©2017 Bill Alves & Brett Campbell. If you enjoyed reading about Harrison’s music, there’s a lot more where that came from. Our new biography of Lou Harrison is now available from Indiana University Press and elsewhere. 

Wednesday, May 17, 2017

Cinna Redeemed

Linda Burman-Hall accompanies Larry Reed's shadow puppet
production of Lou Harrison's Cinna on tack piano
On May 18 in San Francisco, in celebration of Lou Harrison’s centennial, two of his good friends will realize one of his most distinctive artistic ambitions,  a work that, though never completed in his lifetime,  includes some of his most unusual but enchanting music.

In the 1950s, Lou Harrison had retreated from the maelstrom of New York City and the pressures of the professional musical mainstream to a cabin in rural Aptos, California. There he befriended proprietors of the local cafe, some neighbors, and the local cats and foxes as he devoted his evenings to musical experiments, unconcerned with their dissemination or even performability. This attitude (learned from his hero Charles Ives), though, left little room for a medium like drama, which requires collaborators, a theater—and an audience.

Harrison had first fulfilled his ambition to write an opera in 1952, when he completed Rapunzel. But he soon learned how difficult it was to get a conventional opera company to look at producing a modern opera, even one Rapunzel’s relatively modest requirements, and it remained unperformed until 1959.

Now isolated in California and distant from the professional musical world, the impoverished Harrison pondered ways he might produce and perform a musical drama with only his local friends and a tiny budget. He remembered an event during his time as a composer at Oakland’s Mills College around 1938, when a handful of people drove up with a miniature stage that fit in the back of their truck. It was the Red Gate Players, a troupe founded by Pauline Benton, a practitioner of Chinese shadow puppetry. Soon the Chinese instruments sounded and a light switched on, casting the shadows of translucent flat puppets on the screen. Harrison was transfixed that such beauty could be conjured from such modest means. Perhaps it was something he could recreate himself.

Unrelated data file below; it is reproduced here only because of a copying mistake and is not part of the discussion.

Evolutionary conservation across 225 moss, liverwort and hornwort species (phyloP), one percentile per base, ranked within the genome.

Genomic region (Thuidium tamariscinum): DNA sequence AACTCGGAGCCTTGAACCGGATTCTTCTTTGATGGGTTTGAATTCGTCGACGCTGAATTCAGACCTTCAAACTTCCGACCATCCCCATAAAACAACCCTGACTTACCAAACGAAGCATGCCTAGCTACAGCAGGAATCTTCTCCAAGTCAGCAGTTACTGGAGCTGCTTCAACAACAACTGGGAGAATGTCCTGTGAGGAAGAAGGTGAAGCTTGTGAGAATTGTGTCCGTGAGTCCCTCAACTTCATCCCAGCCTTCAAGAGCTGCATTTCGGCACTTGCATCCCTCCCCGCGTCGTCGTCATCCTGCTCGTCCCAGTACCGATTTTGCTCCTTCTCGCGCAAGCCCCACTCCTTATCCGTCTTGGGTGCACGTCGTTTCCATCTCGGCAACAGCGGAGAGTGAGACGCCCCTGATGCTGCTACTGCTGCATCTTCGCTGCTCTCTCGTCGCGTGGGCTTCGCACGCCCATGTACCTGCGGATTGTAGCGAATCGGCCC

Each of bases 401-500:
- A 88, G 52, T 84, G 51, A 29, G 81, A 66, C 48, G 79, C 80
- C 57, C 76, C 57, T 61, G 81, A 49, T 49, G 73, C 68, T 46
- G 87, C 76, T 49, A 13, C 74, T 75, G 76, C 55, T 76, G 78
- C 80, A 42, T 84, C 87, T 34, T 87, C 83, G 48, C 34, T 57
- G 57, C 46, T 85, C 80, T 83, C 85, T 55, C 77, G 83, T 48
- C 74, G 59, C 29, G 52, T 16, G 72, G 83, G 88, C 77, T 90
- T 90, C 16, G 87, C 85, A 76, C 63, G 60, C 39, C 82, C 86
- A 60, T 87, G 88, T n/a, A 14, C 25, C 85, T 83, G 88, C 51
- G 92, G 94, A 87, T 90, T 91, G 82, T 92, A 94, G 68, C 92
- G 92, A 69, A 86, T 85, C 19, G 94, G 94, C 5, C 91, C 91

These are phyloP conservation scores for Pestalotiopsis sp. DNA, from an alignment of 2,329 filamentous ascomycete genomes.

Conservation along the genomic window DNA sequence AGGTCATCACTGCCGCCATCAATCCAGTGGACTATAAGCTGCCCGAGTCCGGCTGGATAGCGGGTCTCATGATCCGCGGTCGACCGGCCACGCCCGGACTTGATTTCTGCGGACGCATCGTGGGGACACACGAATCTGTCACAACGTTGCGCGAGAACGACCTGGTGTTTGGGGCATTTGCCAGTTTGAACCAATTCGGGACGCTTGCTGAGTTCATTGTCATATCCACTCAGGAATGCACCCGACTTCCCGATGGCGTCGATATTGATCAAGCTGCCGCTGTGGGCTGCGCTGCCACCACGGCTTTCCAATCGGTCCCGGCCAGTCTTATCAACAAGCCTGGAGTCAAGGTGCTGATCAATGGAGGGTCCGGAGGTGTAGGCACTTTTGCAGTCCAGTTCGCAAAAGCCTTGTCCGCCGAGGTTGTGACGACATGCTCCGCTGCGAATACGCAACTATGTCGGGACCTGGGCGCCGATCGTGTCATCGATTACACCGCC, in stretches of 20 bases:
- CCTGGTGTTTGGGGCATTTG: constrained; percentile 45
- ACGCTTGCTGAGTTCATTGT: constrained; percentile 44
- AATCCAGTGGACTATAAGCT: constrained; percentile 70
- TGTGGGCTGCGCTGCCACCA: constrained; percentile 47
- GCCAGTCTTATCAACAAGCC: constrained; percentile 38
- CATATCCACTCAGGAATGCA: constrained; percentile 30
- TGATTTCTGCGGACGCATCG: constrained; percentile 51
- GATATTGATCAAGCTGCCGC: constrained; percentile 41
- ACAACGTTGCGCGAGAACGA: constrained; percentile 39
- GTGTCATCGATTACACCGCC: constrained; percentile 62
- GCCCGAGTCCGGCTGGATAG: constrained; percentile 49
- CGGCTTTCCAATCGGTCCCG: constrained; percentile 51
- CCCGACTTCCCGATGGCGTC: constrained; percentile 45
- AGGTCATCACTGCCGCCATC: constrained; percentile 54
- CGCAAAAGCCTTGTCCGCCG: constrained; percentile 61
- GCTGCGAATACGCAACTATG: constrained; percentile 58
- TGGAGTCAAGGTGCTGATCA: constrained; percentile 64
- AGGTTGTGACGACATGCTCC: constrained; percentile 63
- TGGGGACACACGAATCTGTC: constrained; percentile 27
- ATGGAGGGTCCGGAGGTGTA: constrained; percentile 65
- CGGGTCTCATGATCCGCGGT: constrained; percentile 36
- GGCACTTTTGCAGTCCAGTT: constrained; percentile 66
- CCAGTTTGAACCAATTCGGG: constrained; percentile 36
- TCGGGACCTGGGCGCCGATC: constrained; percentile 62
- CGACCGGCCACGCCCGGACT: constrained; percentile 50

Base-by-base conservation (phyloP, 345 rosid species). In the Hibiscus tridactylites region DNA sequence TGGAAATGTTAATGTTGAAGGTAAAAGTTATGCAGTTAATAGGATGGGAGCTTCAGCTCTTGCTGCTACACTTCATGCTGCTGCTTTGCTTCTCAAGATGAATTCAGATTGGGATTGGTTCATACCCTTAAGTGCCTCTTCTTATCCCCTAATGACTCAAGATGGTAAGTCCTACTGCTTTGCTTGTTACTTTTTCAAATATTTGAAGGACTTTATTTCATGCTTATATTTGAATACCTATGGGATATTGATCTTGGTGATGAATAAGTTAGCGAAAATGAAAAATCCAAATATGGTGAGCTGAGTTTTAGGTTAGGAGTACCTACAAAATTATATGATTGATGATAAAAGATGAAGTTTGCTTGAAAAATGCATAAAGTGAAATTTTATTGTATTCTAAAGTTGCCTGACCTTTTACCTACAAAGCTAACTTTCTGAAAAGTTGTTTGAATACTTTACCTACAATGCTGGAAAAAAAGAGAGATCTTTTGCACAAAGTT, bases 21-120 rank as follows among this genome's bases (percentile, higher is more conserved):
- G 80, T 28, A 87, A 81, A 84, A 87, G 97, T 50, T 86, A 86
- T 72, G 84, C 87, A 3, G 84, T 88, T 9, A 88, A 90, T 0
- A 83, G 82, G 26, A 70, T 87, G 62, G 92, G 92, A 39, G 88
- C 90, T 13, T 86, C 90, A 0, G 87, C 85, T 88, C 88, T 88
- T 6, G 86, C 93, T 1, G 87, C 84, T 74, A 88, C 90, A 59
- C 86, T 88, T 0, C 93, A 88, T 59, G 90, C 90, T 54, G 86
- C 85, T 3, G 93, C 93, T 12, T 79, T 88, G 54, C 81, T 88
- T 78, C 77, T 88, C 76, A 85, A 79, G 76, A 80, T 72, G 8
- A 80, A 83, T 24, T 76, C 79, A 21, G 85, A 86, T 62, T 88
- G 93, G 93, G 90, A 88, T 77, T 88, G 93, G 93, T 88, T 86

Another of his preoccupations during this period of exile was the dark oppression of America's  McCarthy era. Accordingly, Harrison chose as his countervailing story a play that highlighted themes of reconciliation and forgiveness in the face of vengeance: Pierre Corneille’s 17th-century drama Cinna.

Harrison set to work on a score he could play himself, one that somehow evoked both the period of the source material and his current musical obsessions. First, he transformed his personal upright piano for into a “tack piano” by inserting thumbtacks into the felt hammers, creating a brittle, spidery tone closer in sound to the harpsichords of Corneille’s day. Next, he retuned the piano to a distinctive just intonation scale, making his score for Cinna the first modern piano work written explicitly for a specific non-standard scale.
The title page to Harrison's Cinna score, explaining the just intonation tuning

Harrison spent much of the 1950s exploring the crystalline sonorities possible by retuning instruments to these frequencies of the acoustic harmonics present in vibrating strings, known as just intonation, resulting in his Strict Songs and Simfony in Free Style. Cinna takes a different approach than either of these early efforts, creating a kind of tonal chromaticism, interlocking the various sorts of triads available in the distinctive scale. In particular, Harrison makes use of the natural seventh harmonic, a spicy interval nowhere even approximated in standard equal temperament. Harrison married this new sound world to evocations of the French 17th-century clavecinistes or harpsichord composers, who wrote the musical equivalents of gilded Louis XV furniture, dense with graceful ornaments and sinuous lines.

Although Harrison had enthusiastically contacted a local carpenter to construct a puppet stage,and perhaps sounded out other potential collaborators, he completed only the five entr’actes or musical interludes before abandoning the project. Harrison kept the pieces as an instrumental suite, but it remains unclear how he intended to expand it to a full production.